Picture this: It's the mid-1980s. And after years of living in tiny apartments in & around San Diego, graphic artist Otto von Stroheim is now renting a house.
"And as I was walking around the backyard of this big house, I turned to my then-roommate -- who was an architecture student at the Southern California Institute of Architecture -- I said 'We should do something to celebrate. Like throw a luau,' " Stroheim recalled during a recent phone interview. "And my roommate said 'Let's do a Tiki party with Googie themes.' "
Well, at that time, Otto really didn't know what either of those two words meant. But he said "Okay. Let's do it." And then -- so he could select just the right decor for this backyard party -- Stroheim began to learn everything he could about Hawaiiana.
"That's honestly how I got into Tiki. I started a mug collection. And then I started researching where these Tiki mugs had come from. Which then led me to do research on all of these great old Tiki restaurants. Which is how I then started meeting people like Sven Kristen, the guy who wrote all of these great books about the topic like 'The Book of Tiki,' 'Tiki Modern' and 'Tiki Pop," Otto continued. "And everything that I learned about Tiki, I just poured right back into our now-annual backyard party as I tried to make it as authentically Tiki and fun as possible."
And after 10 years, Stroheim's party basically outgrew the backyard. Which is why he -- along with his lovely wife Baby Doe and other like-minded individuals -- began staging these Tiki Weekenders away from the house.
"And that's how Tiki Oasis got started. The Crowne Plaza -- which serves as the main hotel for our three day-long event -- has begun calling us 'the Comic-Con of Tiki.' Which makes our event sound very big & professional. But Tiki Oasis is still basically a backyard party. Only these days, it's a backyard party for 3000," Otto enthused.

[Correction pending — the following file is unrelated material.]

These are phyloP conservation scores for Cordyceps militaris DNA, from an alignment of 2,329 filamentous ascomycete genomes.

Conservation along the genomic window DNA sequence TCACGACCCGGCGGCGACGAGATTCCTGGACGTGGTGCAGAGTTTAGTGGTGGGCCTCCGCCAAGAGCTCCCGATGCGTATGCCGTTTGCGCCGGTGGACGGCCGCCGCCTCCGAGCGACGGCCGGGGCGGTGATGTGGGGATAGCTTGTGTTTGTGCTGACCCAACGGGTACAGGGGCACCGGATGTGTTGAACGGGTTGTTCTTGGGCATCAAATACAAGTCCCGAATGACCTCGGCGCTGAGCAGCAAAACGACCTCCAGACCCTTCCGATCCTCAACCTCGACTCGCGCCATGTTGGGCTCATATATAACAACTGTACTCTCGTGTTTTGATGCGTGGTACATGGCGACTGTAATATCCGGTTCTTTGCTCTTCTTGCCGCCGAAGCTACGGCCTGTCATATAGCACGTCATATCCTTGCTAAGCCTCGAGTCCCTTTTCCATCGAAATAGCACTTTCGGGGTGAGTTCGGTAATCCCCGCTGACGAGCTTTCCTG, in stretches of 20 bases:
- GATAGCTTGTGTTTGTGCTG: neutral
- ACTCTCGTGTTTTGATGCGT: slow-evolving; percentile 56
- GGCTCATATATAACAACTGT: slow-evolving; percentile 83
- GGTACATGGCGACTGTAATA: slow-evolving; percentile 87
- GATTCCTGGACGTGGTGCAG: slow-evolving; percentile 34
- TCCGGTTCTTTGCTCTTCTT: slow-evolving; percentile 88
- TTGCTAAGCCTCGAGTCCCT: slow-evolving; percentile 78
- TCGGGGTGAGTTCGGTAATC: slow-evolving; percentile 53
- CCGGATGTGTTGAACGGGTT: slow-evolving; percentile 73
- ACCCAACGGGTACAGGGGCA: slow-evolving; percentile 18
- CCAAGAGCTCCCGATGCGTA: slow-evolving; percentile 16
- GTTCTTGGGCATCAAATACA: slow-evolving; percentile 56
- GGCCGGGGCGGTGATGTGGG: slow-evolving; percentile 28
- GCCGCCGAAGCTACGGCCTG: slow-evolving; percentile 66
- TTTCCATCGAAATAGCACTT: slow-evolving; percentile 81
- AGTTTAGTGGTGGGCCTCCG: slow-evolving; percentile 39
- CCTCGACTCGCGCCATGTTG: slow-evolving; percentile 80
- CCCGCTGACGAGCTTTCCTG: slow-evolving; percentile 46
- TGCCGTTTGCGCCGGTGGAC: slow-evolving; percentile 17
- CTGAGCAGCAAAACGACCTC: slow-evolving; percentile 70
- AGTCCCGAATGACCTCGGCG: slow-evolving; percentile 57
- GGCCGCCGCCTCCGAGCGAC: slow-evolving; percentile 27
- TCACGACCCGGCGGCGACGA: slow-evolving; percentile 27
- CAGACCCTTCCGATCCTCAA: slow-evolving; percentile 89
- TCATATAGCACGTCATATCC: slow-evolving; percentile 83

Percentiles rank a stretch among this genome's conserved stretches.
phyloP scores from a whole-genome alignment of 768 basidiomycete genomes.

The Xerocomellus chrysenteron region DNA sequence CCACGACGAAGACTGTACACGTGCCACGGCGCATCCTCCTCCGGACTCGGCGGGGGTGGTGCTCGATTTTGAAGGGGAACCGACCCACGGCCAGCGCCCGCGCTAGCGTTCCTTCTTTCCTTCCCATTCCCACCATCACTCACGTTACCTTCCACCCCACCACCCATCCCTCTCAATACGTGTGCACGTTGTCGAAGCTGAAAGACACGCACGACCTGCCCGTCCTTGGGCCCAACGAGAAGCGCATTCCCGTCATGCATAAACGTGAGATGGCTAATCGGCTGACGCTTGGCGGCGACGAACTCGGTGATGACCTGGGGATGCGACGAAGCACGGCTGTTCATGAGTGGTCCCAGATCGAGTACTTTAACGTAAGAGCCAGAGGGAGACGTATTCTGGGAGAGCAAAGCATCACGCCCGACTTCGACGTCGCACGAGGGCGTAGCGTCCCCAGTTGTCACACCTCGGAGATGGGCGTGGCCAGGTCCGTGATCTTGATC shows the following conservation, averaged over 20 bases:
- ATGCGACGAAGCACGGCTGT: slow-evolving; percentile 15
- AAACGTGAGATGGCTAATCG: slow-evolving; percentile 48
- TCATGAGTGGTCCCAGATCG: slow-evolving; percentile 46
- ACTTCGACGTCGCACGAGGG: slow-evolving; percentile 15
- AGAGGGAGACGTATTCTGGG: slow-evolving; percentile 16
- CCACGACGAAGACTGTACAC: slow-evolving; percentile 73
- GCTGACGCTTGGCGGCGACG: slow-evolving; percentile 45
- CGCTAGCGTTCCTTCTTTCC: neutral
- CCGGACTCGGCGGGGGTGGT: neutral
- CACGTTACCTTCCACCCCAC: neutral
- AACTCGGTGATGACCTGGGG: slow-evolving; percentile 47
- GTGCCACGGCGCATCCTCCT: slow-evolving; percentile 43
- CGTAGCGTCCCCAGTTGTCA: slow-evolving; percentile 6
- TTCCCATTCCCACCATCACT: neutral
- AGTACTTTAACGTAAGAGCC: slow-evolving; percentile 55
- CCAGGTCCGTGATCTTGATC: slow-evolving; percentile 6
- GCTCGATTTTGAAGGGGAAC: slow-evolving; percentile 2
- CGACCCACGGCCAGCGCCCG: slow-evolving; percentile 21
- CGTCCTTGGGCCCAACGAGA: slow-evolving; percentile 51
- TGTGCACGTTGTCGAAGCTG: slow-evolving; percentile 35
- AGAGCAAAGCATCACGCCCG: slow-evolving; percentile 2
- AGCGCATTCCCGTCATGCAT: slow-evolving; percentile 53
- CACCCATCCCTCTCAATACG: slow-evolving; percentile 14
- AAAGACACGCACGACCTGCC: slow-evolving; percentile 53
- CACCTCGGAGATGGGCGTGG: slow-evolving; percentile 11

So what's it actually like to go to a happening like this? Which celebrates its 15th anniversary this year and has grown to include 30 symposiums, 22 bands, 26 DJs and 22 burlesque dancers? Well, Stroheim doesn't actually make it easy for first time attendees. Take -- for example -- signage.
"At the stage Tiki Oasis is at right now, I guess we could try and be a bit more professional. Try and help people find their way around the venue. But you know how you go to these conventions in Las Vegas and they feel really sterile? There's all this signage like you see at Walmart & Target. 'The line forms here.' 'Aisle One,' " Otto explained. "I mean, we could do stuff like that to help people out. But I honestly prefer that Tiki Oasis attendees kind of find their own way. That -- in the spirit of discovery & adventure (which I hope permeates this entire event) -- these people are actually forced to interact with other attendees. Have conversations. Form friendships."
So what will one discover as they wander the corridors of the Crowne Plaza while Tiki Oasis is underway? They may encounter a magic show down by the pool. Or -- better yet -- the 6th annual art show (which is presented in the foyer of the Grand Hanalei Ballroom). Which -- this year -- celebrates the theme of "Yesterday's Future, Today."
"Each year, Tiki Oasis incorporates a theme. Something that's a part of, that complements Tiki. These themes have to be contemporary with Tiki culture but not really of Tiki culture. More importantly, they have to be drawn from the same period when Tiki was at the height of its popularity. Which was the 1950s & 1960s," Stroheim stated. "In years previous, we've had themes like Espionage, Surf City and Zombie Island. This year, it's the Space Race."